The SF Chronicle is doing a great job writing hard-hitting pieces. Here is one particularly good article on our convoluted immigration laws and procedures.
I've said before, and I'll say it again: America's immigration laws give too much power and discretion to unelected government workers. With such power, you'd think there would be better checks and balances in place, or at least incentives to expeditiously process applications.
For example, immigration authorities delayed processing my application for a citizenship certificate, even though they cashed my check and there was no dispute as to my citizenship. I was already a citizen, I had a passport, and I just wanted the actual certificate. Sounds simple enough, doesn't it? Yet, it took me several emails to Senator Diane Feinstein's office to get a copy of my citizenship certificate--years after I'd paid the fee and received citizenship. Did anyone at the BCIS get punished for improperly sitting on my application for years? Probably not. There's no way for me to tell who handled my application or whose responsibility it was to process it. Even when I buy underwear, there's a sticker that tells me who inspected it. Isn't it sad that underwear sales have better safeguards in place than immigration laws?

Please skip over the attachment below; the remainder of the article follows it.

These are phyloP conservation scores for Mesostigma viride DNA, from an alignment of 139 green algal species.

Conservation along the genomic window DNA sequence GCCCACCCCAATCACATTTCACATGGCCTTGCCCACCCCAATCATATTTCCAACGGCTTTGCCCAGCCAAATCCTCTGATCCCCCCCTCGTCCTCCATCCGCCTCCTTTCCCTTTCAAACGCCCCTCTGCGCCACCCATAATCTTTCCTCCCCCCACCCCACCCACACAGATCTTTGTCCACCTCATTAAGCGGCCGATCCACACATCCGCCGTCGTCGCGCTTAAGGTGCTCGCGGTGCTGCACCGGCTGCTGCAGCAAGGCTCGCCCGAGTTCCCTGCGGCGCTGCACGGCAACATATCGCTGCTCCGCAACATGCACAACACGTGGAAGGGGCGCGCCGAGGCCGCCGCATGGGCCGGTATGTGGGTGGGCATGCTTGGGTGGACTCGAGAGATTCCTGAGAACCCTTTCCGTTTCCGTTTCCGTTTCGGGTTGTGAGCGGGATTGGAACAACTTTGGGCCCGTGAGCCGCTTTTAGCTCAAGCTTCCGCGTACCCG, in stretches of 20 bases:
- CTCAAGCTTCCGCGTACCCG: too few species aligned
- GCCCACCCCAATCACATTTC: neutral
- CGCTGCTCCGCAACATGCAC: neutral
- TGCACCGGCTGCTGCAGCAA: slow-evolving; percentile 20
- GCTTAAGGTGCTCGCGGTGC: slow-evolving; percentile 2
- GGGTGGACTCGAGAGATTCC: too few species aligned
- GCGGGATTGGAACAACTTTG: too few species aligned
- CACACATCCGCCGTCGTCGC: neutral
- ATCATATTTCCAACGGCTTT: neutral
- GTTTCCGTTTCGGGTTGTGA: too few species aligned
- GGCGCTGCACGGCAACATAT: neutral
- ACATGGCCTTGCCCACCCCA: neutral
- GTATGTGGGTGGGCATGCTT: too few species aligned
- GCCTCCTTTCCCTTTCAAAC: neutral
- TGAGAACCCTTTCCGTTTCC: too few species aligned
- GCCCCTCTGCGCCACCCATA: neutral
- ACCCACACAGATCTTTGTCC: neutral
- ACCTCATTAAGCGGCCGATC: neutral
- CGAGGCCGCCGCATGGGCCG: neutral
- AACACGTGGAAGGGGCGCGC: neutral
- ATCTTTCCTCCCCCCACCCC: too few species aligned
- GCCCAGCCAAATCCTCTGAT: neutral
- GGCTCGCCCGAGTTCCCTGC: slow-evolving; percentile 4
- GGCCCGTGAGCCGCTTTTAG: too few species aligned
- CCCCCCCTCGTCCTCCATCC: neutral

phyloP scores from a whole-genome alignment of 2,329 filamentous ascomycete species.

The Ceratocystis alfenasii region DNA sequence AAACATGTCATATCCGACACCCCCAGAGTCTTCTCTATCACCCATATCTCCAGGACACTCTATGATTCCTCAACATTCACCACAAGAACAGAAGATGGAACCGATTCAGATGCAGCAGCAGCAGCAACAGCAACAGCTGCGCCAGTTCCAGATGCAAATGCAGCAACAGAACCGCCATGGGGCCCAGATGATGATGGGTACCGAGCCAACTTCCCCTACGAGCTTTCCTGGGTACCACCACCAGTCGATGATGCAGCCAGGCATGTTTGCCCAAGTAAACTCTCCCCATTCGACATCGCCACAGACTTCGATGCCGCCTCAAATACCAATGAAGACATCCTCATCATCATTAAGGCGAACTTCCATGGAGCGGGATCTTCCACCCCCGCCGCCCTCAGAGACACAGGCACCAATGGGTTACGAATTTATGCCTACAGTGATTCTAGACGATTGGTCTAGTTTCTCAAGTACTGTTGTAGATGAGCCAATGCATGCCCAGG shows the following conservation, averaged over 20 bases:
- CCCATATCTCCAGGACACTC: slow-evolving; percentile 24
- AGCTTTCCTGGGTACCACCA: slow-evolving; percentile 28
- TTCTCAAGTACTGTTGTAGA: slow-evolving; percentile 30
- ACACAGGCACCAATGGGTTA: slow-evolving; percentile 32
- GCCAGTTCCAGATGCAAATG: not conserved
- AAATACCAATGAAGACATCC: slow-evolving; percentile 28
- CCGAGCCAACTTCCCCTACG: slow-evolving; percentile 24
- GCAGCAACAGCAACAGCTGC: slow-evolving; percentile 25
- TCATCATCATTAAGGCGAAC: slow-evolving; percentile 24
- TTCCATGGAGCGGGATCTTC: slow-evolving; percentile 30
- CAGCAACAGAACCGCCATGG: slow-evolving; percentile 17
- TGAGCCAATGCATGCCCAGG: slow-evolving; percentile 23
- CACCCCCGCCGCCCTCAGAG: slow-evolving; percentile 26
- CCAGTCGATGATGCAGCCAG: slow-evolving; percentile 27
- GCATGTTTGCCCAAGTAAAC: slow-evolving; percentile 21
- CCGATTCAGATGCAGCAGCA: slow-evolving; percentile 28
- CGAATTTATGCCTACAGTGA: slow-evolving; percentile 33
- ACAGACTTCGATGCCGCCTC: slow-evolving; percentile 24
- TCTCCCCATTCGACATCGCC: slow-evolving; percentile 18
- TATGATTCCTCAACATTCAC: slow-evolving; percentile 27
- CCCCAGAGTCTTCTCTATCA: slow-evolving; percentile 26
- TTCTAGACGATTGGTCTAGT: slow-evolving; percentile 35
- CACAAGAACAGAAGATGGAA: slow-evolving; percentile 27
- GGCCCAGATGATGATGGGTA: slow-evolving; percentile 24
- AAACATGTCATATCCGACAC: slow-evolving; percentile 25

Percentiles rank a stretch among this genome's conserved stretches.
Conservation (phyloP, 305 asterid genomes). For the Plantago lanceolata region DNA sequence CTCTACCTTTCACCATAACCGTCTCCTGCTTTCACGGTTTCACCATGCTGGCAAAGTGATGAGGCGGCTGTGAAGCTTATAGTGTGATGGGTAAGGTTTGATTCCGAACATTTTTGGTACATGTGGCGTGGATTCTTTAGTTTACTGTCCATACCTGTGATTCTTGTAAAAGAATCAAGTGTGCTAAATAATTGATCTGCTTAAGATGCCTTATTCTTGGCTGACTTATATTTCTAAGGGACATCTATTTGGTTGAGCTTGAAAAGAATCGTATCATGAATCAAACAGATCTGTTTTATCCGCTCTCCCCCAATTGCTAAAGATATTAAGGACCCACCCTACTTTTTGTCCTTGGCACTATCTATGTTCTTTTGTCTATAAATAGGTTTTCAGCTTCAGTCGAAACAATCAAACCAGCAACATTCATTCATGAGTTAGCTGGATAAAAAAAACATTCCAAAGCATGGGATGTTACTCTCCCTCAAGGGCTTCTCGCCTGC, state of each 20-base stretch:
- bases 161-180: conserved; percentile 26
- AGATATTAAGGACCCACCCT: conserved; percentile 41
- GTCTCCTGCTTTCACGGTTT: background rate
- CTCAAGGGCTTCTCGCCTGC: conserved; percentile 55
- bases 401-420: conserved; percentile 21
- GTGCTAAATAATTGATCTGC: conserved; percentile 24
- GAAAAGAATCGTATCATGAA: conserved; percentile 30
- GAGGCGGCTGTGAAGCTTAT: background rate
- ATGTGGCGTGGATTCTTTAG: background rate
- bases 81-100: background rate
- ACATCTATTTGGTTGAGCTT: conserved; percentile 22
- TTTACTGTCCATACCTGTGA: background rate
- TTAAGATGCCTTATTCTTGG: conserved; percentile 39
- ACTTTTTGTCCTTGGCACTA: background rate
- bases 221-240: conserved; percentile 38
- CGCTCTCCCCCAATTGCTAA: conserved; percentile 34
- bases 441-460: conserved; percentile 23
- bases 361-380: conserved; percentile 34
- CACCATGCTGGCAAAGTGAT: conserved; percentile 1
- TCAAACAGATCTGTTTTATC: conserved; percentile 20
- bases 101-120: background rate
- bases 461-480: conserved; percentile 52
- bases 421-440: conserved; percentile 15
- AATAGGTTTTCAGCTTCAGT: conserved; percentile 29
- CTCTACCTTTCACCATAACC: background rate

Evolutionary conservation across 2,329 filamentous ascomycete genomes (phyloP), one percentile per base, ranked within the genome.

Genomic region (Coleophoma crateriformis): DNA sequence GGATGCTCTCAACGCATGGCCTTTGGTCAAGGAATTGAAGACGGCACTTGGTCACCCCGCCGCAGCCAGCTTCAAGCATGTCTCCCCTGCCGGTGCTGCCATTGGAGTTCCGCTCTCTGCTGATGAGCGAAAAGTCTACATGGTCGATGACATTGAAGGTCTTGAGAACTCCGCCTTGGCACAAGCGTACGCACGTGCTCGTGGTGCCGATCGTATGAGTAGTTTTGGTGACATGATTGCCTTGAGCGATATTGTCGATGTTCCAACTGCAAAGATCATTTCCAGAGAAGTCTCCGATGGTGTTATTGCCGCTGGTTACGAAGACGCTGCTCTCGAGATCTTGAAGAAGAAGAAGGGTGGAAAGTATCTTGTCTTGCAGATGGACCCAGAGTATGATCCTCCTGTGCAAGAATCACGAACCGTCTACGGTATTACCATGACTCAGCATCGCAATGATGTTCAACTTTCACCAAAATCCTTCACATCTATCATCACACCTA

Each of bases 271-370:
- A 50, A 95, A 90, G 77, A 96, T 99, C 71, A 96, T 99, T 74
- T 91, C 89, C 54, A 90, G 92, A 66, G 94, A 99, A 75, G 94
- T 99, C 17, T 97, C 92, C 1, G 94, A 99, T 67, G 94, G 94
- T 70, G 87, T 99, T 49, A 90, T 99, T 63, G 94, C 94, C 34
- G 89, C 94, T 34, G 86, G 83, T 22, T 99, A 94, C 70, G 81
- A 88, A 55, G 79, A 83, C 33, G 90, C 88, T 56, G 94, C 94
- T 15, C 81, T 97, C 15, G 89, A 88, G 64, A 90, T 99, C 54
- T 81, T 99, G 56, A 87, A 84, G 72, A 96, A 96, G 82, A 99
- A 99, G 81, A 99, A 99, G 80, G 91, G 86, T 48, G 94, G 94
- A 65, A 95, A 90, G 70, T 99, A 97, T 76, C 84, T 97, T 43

In fact, immigration lawyers have one of the least expensive costs for malpractice insurance policies. Why? Because if the lawyer loses the case, the client--often someone who doesn't speak perfect English--leaves the country, making it difficult, if not impossible, to file a malpractice lawsuit. The entire system is obviously screwed up when it takes multiple contacts to a U.S. Senator to get a certificate confirming a citizen's existing status.
I'd like to thank Senator Feinstein's office for helping me when I had this issue. I don't know which individual in her office helped me, but I'd like to thank her, too. Without their help, I probably would have never gotten my citizenship certificate.